A debut album from a New Zealand native now residing in Berlin with a penchant for mixing piano and experimental electronics who has co-produced pieces for performance as well as being an alumni of hip-hop band Doprah: there’s a lot in the mix for indi – the moniker of Indira Force – and she brings it all to her debut. But what could be overwhelming and incoherent is a fascinating and exploratory piece.
Precipice is experimental pop, gutsy and brutal in places, ethereal and dreamlike in others as it moves between analogue and electronic. It showcases an artist skilled enough in composition and songwriting to confidently push gently on the boundaries of both. There’s elements of Great Raven, of Four Tet, of Gazelle Twin and while this album is less immediate it is no less imaginative.
Opening with ‘Demeter’, the soft layers quickly give way to an awkward flurry of piano notes before the track blooms - gossamer light vocal around the shimmering percussive beats. It sets a tone, if not a style, which will be carried through the album.
‘Cair Paravel’ has a Baroque feel and a multi-part vocal harmony and juxtaposes nicely with neighbour ‘Precipice’, a crunchy industrial and altogether darker piece. For all of the former’s romanticised pastoral layers, the latter brings scratching and shadowy edges.
‘Airportal’ brings the two sides together, a mournful march of slow handclaps and spreading beats, whispering-breathless vocal, against the solid break of brass and the eventual outro of waves gently breaking. ‘Tabletops’ is quite different yet again - but coherence is found in the vocal style and the carefully constructed piece. Piano, and sparse vocal it is a brief track at just over two minutes it cleanses and offers a lightness before the pinnacle of the debut, ‘Woman’.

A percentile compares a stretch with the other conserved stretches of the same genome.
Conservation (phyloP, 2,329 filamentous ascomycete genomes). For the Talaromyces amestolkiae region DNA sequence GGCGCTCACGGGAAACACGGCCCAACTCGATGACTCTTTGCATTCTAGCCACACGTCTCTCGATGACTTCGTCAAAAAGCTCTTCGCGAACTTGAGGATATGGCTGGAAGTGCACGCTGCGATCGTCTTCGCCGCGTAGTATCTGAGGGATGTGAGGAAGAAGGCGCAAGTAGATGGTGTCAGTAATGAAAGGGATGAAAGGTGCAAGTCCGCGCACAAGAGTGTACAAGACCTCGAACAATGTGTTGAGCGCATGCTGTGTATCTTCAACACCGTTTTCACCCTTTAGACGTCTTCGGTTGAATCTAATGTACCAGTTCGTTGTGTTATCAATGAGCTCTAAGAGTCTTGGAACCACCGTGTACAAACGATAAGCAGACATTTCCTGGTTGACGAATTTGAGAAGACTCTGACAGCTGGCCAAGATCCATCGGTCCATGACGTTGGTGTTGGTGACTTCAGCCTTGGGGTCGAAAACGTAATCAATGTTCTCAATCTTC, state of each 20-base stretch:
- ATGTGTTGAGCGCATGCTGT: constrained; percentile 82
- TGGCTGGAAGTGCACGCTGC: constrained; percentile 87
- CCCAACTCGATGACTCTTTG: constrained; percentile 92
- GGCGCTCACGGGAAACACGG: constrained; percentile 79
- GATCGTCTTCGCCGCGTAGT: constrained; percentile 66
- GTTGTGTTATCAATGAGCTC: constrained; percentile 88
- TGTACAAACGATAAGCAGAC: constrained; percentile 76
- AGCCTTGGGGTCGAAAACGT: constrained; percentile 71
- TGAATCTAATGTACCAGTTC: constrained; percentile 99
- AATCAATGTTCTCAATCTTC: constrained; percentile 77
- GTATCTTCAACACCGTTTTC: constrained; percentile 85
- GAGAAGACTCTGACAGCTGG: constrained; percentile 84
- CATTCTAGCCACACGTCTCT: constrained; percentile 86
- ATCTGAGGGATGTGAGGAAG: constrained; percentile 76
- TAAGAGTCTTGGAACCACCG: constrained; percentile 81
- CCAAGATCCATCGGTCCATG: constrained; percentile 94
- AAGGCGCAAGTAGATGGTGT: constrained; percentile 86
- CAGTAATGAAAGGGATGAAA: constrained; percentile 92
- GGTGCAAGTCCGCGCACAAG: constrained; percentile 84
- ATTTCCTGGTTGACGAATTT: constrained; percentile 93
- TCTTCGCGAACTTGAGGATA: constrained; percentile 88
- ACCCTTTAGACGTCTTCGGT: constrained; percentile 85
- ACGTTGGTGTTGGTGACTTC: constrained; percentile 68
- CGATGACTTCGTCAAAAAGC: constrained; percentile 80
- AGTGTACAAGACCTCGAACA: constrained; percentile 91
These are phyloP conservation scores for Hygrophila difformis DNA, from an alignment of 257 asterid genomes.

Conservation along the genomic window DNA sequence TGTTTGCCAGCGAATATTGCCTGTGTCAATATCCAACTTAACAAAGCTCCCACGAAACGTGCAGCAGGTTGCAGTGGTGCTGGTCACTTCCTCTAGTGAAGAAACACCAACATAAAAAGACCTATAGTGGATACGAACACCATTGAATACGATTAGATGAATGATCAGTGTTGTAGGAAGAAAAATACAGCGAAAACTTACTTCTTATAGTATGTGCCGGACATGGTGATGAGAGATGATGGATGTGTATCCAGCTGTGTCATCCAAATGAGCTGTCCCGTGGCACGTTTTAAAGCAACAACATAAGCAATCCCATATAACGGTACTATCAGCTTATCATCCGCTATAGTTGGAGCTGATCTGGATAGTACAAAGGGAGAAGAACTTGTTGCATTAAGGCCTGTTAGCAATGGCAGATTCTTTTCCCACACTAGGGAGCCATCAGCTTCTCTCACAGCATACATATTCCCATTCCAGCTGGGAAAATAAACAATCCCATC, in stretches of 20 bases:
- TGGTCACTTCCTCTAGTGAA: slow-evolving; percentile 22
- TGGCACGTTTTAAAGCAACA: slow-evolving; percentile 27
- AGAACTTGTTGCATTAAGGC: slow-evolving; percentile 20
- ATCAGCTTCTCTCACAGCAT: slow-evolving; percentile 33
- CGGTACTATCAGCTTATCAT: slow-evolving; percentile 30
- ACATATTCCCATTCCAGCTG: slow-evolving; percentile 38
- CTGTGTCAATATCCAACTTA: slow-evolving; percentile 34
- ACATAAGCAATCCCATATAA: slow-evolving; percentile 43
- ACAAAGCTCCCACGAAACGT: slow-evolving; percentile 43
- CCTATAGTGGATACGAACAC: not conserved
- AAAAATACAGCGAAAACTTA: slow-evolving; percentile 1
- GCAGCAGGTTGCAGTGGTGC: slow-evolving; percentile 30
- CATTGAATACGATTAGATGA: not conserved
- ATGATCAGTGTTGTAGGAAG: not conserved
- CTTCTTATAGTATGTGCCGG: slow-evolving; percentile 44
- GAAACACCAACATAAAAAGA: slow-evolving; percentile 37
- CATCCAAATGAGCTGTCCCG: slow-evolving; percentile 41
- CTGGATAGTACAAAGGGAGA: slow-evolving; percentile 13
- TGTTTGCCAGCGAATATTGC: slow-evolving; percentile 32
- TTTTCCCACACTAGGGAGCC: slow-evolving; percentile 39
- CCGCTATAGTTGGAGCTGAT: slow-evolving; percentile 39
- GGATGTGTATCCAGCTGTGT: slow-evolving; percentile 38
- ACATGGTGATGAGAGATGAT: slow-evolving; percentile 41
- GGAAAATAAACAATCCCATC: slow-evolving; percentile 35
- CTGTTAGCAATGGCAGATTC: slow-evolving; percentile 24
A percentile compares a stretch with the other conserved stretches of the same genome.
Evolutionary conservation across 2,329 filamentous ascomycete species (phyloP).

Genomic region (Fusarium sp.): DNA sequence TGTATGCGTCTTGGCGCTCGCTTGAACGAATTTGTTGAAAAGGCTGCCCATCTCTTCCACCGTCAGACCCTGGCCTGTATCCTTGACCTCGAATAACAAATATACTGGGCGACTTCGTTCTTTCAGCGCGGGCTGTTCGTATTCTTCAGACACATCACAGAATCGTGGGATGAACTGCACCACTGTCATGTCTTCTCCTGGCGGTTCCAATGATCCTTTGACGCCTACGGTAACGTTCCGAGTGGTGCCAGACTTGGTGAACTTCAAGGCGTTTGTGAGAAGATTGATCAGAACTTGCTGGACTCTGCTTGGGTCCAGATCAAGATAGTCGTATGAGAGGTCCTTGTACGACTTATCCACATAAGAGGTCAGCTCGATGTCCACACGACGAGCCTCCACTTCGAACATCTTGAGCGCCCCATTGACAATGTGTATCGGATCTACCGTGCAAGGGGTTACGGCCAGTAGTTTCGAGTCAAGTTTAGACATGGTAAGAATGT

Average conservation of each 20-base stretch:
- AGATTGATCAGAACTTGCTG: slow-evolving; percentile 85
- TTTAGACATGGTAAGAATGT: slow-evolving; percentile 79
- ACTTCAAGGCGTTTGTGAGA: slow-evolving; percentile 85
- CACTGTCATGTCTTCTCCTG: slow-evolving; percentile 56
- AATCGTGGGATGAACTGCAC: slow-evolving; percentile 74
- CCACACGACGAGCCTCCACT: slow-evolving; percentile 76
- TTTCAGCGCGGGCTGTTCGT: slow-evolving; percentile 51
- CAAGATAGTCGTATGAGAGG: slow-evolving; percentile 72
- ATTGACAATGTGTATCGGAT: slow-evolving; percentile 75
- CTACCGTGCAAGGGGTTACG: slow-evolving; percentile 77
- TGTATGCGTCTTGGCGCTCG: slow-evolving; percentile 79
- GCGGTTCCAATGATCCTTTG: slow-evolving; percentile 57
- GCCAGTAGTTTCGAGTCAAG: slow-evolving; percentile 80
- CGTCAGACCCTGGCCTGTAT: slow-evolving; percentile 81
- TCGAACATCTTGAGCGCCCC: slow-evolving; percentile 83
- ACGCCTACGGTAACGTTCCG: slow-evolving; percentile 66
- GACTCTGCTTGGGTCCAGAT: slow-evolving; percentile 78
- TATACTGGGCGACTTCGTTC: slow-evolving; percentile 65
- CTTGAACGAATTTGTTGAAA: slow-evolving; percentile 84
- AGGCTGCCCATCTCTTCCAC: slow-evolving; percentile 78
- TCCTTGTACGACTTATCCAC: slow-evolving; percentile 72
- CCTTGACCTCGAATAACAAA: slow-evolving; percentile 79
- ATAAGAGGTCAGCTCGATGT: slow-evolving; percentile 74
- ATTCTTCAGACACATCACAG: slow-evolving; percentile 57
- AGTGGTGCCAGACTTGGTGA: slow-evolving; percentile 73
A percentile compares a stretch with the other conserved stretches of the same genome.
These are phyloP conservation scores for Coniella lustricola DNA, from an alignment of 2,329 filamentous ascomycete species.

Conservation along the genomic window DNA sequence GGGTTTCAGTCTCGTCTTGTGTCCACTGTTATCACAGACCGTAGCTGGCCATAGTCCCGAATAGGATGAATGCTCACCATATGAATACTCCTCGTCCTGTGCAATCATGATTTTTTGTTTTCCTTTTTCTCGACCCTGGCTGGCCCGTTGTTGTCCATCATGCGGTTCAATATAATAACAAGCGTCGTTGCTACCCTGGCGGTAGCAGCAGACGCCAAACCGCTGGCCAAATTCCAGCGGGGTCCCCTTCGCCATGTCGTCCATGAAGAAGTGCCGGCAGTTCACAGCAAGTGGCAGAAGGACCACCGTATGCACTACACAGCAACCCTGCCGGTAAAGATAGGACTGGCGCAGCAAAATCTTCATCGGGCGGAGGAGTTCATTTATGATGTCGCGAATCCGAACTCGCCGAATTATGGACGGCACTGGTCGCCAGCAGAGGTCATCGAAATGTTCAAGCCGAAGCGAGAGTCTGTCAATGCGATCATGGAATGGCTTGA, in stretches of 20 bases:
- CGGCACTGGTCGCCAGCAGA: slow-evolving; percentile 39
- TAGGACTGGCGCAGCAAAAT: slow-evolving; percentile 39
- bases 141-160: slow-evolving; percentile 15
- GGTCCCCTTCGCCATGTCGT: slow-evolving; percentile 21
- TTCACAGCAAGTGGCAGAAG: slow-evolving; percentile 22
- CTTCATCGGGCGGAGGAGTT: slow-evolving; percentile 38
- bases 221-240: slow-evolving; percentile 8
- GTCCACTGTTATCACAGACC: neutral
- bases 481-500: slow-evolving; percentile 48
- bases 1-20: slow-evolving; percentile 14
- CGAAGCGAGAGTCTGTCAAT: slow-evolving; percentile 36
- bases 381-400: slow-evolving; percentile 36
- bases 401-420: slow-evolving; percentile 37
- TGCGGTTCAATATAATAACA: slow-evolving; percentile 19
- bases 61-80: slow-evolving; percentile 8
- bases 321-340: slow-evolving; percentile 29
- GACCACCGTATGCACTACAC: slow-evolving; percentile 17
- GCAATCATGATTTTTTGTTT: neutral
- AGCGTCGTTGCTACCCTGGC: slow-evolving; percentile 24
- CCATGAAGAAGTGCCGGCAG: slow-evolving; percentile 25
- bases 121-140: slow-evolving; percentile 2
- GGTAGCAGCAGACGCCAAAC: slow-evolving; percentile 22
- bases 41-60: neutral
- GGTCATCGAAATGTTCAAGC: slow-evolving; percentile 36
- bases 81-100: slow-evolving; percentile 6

Tribal vocals, with a chirruping high against a brassy low, echo before all else drops away to let them take all attention. Unconventional in construct it leads the listener through different rooms of sound, keeping different elements as it goes, but twisting slowly so you never feel you can really grasp it, really know it.
The album too can be a hard listen in places - ‘Pith’ is as discordant and unsettling as a rusty gate creaking in a forlorn wind, but for those who want to be immersed in a soundscape and who relish light and dark even these pieces on the edges of convention and comfort will be welcomed.
The record closes with ‘Cannibals’, and comparisons to Bjork are easy to make both in vocal style and otherworldly buzz and scutter. The rounded beats and waves of melody pace the listener as the vocals sit low in the mix, as much instrumentation as a lyrical piece. It drifts out and the world indi has created fades from view, a dream melting as the dreamer wakes.
As a debut collection Precipice is assured and wide-ranging. A beautiful and unconventional album to give yourself fully, a soundscape illuminated further by each repeated listen from an artist who has real potential to develop into creative treasure.
8Sarah Lay's Score